“I Am the Real”

I’d like to return
to James Wood’s How Fiction Works for another couple of days to talk about an
issue that has long interested me: free indirect style in realism and modernism.

Wood begins his book
with a discussion of point of view. Curiously, he largely ignores first person
and third person omniscient points of view, concentrating almost exclusively on
free indirect style, that curious hybrid. Why focus so quickly and exclusively
on free indirect style? Because it’s the solution to a problem he hasn’t
acknowledged yet: referentiality.

To understand what makes free indirect style so unique, consider this
sentence: "Ted listened to the orchestra through stupid tears." This
is third person narrative, but why "stupid"? Is this the narrator’s
word, or Ted’s? Well, both. Ted is the one who feels his tears are stupid, but
the narrator provides the word as if Ted has said it aloud.

This linguistic
slide from one consciousness to another may not seem like a big deal, but it
is. It’s only a minor overgeneralization to say that free indirect style is
what distinguishes what we call literary fiction from genre fiction. Free
indirect style is also the solution to a problem that arose during the
nineteenth century.

Wood is a fierce
proponent of literary realism, but as he’s well aware, there’s a fundamental
problem with realism: how can reality–that world around us with all its
sights, sounds, smells and tastes–be rendered in language? How does one
conjure up a cat in a story–or in any other form of writing, for that matter?

Beginning with
Flaubert, novelists made a critical shift from trying to portray the world in
language to trying to portray our thoughts about the world in language. Key to
this transition was free indirect style, which originated well before the
nineteenth century, but didn’t come into widespread use until then. Free
indirect style hovers between objective and subjective points of view. Most of
the time we’re in the phenomenal world, but we also get a sense of how the
character reacts to this world. Reality has its own integrity, but we’re slyly reminded that we’re seeing the world through a particular character’s point of view.

Wood notes that
Flaubert was the first novelist who allowed his characters to walk around
simply observing things. Wood examines a scene from Sentimental Education in
which Frédéric strolls through the Latin Quarter noticing discarded newspapers
and laundry set out to dry. Flaubert carefully chooses the details that enter
into Frédéric’s consciousness. Sometimes the details accumulate into a general
impression, like in the Latin Quarter scene. Other times they’re constructed to
isolate a telling detail that creates what Wood calls thisness, which he
defines as "any detail that draws abstraction toward itself and seems to
kill that abstraction with a puff of palpability." Later in Sentimental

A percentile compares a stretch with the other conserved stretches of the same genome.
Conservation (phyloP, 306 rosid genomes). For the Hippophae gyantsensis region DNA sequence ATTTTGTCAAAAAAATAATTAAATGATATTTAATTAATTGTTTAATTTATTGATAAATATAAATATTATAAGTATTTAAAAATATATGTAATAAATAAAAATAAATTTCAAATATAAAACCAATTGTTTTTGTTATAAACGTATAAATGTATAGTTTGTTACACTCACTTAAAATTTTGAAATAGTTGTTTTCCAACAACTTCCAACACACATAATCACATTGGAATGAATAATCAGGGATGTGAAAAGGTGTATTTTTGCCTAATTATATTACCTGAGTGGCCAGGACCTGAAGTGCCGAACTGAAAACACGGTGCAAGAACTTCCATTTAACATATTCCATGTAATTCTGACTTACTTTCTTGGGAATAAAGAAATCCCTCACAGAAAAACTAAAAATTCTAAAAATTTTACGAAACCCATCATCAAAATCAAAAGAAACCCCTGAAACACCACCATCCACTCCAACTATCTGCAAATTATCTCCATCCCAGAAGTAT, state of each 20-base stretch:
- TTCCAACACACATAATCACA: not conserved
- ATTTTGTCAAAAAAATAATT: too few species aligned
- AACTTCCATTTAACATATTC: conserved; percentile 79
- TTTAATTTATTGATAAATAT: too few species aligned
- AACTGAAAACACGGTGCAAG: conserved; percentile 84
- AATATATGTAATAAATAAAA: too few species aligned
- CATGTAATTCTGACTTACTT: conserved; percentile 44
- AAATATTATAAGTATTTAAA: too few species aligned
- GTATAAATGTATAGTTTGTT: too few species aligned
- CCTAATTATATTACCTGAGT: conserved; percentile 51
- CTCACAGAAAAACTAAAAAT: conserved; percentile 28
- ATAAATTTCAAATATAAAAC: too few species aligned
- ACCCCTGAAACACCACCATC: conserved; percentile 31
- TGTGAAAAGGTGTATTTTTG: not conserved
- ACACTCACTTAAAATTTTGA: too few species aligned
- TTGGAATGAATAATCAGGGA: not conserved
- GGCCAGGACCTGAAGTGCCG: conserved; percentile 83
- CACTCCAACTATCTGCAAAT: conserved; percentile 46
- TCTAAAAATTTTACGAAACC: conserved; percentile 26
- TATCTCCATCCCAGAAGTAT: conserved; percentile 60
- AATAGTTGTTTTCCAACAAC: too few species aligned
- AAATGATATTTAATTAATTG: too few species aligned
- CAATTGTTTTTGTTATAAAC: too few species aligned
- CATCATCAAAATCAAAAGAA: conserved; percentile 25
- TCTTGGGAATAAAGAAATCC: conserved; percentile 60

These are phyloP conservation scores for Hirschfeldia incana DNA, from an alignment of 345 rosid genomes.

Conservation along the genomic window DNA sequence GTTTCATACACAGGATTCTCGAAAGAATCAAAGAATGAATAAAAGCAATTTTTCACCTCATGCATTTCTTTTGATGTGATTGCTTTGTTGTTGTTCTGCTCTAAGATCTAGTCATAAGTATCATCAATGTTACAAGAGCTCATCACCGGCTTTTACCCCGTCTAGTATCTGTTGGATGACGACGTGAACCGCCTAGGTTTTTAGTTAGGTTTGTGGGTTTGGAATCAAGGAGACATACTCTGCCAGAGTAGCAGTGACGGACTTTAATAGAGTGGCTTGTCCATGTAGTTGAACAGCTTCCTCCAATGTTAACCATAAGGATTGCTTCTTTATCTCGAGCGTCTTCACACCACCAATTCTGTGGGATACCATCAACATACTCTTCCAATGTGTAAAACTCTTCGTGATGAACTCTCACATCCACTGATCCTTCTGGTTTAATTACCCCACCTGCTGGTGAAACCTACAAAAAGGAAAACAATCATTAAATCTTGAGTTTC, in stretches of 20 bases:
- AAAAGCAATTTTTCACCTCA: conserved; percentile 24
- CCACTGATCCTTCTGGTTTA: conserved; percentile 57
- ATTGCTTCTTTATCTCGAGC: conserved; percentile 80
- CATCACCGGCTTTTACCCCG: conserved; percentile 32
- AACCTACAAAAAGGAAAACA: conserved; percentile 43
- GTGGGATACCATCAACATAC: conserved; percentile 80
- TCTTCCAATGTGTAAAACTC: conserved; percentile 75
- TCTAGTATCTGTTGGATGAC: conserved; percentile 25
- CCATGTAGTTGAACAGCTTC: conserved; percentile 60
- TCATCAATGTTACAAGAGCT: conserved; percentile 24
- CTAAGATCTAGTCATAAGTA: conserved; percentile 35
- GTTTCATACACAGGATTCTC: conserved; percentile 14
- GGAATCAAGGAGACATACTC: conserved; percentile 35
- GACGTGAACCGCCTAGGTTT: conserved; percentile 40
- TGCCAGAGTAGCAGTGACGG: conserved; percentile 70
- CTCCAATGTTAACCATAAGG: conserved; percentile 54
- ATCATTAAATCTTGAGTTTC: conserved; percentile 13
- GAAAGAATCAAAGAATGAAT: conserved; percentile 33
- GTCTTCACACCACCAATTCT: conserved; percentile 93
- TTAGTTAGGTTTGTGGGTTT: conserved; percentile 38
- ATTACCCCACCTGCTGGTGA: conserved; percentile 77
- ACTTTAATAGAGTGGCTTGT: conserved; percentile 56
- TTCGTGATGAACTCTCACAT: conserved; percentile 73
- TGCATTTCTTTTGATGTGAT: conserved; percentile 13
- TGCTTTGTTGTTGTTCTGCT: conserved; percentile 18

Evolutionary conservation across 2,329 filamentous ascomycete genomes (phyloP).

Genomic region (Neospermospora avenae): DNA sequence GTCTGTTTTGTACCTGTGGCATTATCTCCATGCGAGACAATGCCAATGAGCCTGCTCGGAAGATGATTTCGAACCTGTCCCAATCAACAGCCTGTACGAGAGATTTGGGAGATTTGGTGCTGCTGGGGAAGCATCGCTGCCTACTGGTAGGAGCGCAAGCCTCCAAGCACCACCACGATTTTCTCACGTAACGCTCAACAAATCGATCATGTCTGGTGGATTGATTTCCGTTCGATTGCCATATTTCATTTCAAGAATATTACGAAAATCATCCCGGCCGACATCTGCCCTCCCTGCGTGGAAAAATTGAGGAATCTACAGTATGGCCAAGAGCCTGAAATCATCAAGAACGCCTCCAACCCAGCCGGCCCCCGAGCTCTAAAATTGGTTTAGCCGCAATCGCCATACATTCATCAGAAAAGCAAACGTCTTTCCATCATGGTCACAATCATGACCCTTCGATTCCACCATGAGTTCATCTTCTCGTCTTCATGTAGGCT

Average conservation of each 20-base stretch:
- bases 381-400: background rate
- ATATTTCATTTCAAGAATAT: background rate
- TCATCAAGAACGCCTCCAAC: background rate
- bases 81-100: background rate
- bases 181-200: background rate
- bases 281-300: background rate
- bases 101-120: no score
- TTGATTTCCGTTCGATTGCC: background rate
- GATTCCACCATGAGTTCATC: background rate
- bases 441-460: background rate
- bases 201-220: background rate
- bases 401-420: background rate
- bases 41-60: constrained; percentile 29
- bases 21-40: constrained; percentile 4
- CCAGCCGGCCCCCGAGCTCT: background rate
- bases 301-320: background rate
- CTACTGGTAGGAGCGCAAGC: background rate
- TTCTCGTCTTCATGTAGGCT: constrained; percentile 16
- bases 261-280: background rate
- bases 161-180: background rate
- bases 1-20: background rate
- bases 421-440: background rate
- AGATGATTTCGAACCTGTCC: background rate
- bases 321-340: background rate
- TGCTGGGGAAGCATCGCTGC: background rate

Frédéric takes another of his indolent strolls, this time through the
1848 uprising in Paris. He wanders through the city center moping because his
mistress is standing him up (she can’t meet him because there’s open gunfire in
the streets) when he steps on the severed hand of a soldier. Suddenly the awful
reality of the 1848 rebellion hits home for Frédéric, and for us.

In his definition of
thisness Wood reveals the influence of Roland Barthes in his structuralist phase.
Note the differential (meaning structuralist) logic: a word or phrase isn’t
real because it’s somehow truer to the real, but rather because it’s not abstract.
Barthes argues that certain details exist in a novel not to evoke a certain
time or place (Paris in 1848, say), but the real itself. For instance, in A
Simple Heart
Flaubert places a barometer in a bedroom. The barometer has no
symbolic importance; any number of places can have a barometer in them. Utterly
insignificant, the barometer is present only to tell us, "I am the

Flaubert was the
first novelist to link the selection of detail to the reproduction of
consciousness through free indirect style. In his fiction telling details pop up, but by virtue of a perceiving consciousness. This is why Wood claims that Flaubert originated the modern realistic
novel. Flaubert doesn’t simply pile up details like Balzac or the so-called
hysterical realists of contemporary American fiction. By slipping seamlessly
between the subjective and the objective and creating the real out of the
abstract, Flaubert invented a way of seeing the world that Wood calls
quintessentially realistic.

However, Flaubert’s
innovation could also be construed as one of the sources of modernism. So
tomorrow I’d like to discuss free indirect style as a way out of the crisis of
the novel Walter Benjamin identified in "The Task of the



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